October Author Spotlight KIT POWER

Kit Power is a great friend, and brilliant writer. Have only known him a short time, and it’s been an amazing ride. Hop aboard ….

Kit lives in the UK with this lovely family. He’s witty, funny, kind, smart, talented, an all around great guy, and you will adore him, just as much as I do. When not writing, he’s front man for The Disciples Of Gonzo, http://www.disciplesofgonzo.com . This man’s talent knows no bounds. If you haven’t picked up one of his books, or an anthology that he’s been a part of, you are truly missing out!

All of Kit’s books are available on http://www.amazon.com and can be easily found on his author page. Kit’s books come in paperback and kindle formats.


The first book of Kit’s that I read was GODBOMB. It’s a very thought provoking book. I know it made me think about my beliefs (or lack of beliefs). Twists and turns you won’t expect, and an ending that will catch you off guard, and shock you.

Not too long ago, I did review GODBOMB on here… you can find that here..


Second book of Kit’s that I have read is BREAKING POINT. A stunning collection of 4 short stories. A couple of my favorite stories was LIFELINE, and GENESIS.

LIFELINE, a brilliant story that will get your heart racing. It’s about a guy, who while on his way home from work is kidnapped and tortured. What will he do to survive, to get home to the family that he loves? Will he make it out alive?

GENESIS is another brilliant story is this collection. This is actually a prequel to GODBOMB. This little gem gives you some insight into the mind of the madman from GODBOMB. What got him so upset at GOD, what made him question his belief, and why he did what he did. This story works beautifully weather you read it before or after GODBOMB.

The other 2 brilliant stories in this collection are just as great. THE LOVING HUSBAND AND THE FAITHFUL WIFE, along with THE DEBT.

Kit Power is a genius and you would foolish passing up any of his books. I’m looking forward to continuing to follow his writing career and reading all his stories.

Kit took time out of his extremely busy schedule to let me interview him. THANKS KIT!

1. How old were you when you discovered books?

I was taught to read by my mother before I attended school at age five, so books have always been a part of my life. We also didn’t own a television set until I was seven years old, so the evening’s entertainment was often reading aloud from books. My mum and I read Lord Of The Rings to each other over nine months.

2. Did you read a lot growing up?

I did, yeah. I remember vividly at age five when I had been demonstrating my reading to the teacher and she said ‘Good – now, can you read it in your head?’. It was a life changing moment – not least because it instantly more than doubled my reading speed. From that day to this, there has simply never been a period of my life I wasn’t reading a book as part of my day.

3. A favorite childhood book?

Revenge of the Cybermen and Terror of the Autons by Terrance Dicks. I had the Target paperbacks and re-read them many times. I haven’t gone back to ‘…Cybermen’ as an adult, but I did revisit ‘..Autons’ for a recent My Life In Horror and then a podcast appearance, and it held up very well, I thought.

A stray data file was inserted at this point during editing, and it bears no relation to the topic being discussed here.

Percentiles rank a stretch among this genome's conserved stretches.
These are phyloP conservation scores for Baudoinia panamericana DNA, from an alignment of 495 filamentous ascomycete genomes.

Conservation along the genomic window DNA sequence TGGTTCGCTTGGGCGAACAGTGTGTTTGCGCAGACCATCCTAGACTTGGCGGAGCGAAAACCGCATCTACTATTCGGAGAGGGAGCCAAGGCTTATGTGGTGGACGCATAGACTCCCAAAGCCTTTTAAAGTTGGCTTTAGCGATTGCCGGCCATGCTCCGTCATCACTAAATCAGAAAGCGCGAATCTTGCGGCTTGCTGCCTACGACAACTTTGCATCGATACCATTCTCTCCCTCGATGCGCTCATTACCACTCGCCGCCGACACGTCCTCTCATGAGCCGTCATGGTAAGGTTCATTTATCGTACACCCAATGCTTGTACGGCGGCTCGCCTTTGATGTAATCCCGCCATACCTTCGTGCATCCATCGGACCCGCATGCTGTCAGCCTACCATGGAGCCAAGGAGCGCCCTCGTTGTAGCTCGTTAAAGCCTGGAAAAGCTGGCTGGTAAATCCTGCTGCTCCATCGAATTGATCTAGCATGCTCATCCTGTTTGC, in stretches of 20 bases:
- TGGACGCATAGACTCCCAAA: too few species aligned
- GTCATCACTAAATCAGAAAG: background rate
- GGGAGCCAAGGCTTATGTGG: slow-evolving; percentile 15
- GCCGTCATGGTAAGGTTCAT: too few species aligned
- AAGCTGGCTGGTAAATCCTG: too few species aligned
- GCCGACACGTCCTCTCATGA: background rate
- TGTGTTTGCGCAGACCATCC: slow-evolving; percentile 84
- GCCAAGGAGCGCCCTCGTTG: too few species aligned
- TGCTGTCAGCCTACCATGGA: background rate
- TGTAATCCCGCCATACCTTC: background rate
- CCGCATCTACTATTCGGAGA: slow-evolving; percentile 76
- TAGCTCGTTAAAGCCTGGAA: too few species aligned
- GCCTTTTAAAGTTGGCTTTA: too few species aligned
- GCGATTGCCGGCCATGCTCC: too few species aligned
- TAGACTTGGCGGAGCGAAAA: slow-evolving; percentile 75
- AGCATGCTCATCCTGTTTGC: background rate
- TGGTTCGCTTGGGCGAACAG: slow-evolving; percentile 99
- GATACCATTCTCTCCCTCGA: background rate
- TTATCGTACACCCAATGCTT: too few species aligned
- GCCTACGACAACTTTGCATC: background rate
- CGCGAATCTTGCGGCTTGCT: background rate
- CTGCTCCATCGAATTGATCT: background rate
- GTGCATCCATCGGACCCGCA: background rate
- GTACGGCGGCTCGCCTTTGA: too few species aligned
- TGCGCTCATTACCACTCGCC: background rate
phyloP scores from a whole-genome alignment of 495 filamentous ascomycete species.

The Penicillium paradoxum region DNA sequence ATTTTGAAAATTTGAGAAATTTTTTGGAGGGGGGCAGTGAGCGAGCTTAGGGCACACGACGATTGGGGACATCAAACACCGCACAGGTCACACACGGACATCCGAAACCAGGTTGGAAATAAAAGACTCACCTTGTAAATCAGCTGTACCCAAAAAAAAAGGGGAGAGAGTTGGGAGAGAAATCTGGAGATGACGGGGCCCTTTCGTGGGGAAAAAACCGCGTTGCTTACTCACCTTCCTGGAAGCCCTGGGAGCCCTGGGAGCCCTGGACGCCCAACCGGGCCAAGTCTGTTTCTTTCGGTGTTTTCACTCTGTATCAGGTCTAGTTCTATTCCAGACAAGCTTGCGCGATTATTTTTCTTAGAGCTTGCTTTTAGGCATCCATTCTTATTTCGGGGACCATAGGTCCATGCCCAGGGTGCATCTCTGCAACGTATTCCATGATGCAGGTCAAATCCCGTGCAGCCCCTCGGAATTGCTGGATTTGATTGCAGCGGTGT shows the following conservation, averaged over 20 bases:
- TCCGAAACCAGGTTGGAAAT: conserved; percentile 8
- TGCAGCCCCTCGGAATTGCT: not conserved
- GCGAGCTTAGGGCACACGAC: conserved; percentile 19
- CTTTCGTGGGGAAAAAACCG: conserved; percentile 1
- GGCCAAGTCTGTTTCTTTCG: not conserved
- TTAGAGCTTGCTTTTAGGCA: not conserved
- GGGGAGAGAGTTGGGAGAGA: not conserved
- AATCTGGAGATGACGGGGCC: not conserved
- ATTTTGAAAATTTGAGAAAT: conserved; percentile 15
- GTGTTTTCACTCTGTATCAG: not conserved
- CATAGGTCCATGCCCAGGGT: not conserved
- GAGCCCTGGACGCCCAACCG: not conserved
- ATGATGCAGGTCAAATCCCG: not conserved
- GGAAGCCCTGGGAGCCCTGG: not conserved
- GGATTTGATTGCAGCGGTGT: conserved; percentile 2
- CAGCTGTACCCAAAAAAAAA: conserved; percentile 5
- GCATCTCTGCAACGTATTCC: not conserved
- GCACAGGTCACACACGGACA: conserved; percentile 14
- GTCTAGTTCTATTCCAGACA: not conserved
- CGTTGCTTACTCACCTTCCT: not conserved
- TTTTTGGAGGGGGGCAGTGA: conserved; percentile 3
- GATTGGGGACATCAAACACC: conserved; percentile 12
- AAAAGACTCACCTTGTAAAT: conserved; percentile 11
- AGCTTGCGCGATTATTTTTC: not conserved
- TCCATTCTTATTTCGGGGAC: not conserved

4. A favorite book / author now?

Stephen King is simply one of the very best writers working in popular fiction today. IT is my favourite – technically that also counts as a favourite childhood book, as I first read IT aged eleven, but it’s still a favorite today, and I can appreciate it now in ways I couldn’t then (though, as I type that, I realise the reverse is also true).

5. What inspired you to go into writing?

Reading Stephen King’s ‘On Writing’, not long after I’d completed a distance learning course and realised that if I really put my mind to it, I had spare time to do something other than work at my day job or watch TV. I’d always enjoyed writing short fiction as a kid – it was basically the only part of school I actively enjoyed – but barring the odd flurry of creativity in my 20’s it wasn’t something I pursued actively until far more recently.

6. If not an author, what do you think you would be doing now?

I’d probably have more PS3 trophies, and a nagging sense that I was wasting my time. I mean, either way I’d still be doing the day job, so…

7. What does a day of writing look like?

Heaven on earth! I don’t get a day of writing. I get a day of work, an evening hanging with my amazing daughter then, if I am lucky, and hour or ninety minutes at the keyboard before I hang with my equally amazing wife. It’s catch-as-catch-can, which my recent podcasting commitments haven’t helped with.

8. Is there any topic off limits?

No, because I’m pretty much a free speech absolutist, and I don’t believe anyone, including me, has the right not to be offended. That said, there are certain acts, behaviors, and philosophies that I consider offensive, harmful, evil. I’m unlikely to write stories that glorify those behaviours, though I might seek to understand (to understand is not to excuse, to be clear). But, I mean, if fiction even has a point beyond entertainment, surely it’s to explore situations and ideas that we’d not want to experience in real life? I think in that respect, fiction may be the original, and ultimate, ‘safe space’ for author and reader alike.

9. Which POV do you like to write in?

The requirements of the story always dictates, of course, but my favourite is first person. Probably the theatre background – I really like getting right inside a person’s head, putting their mind out on to the page.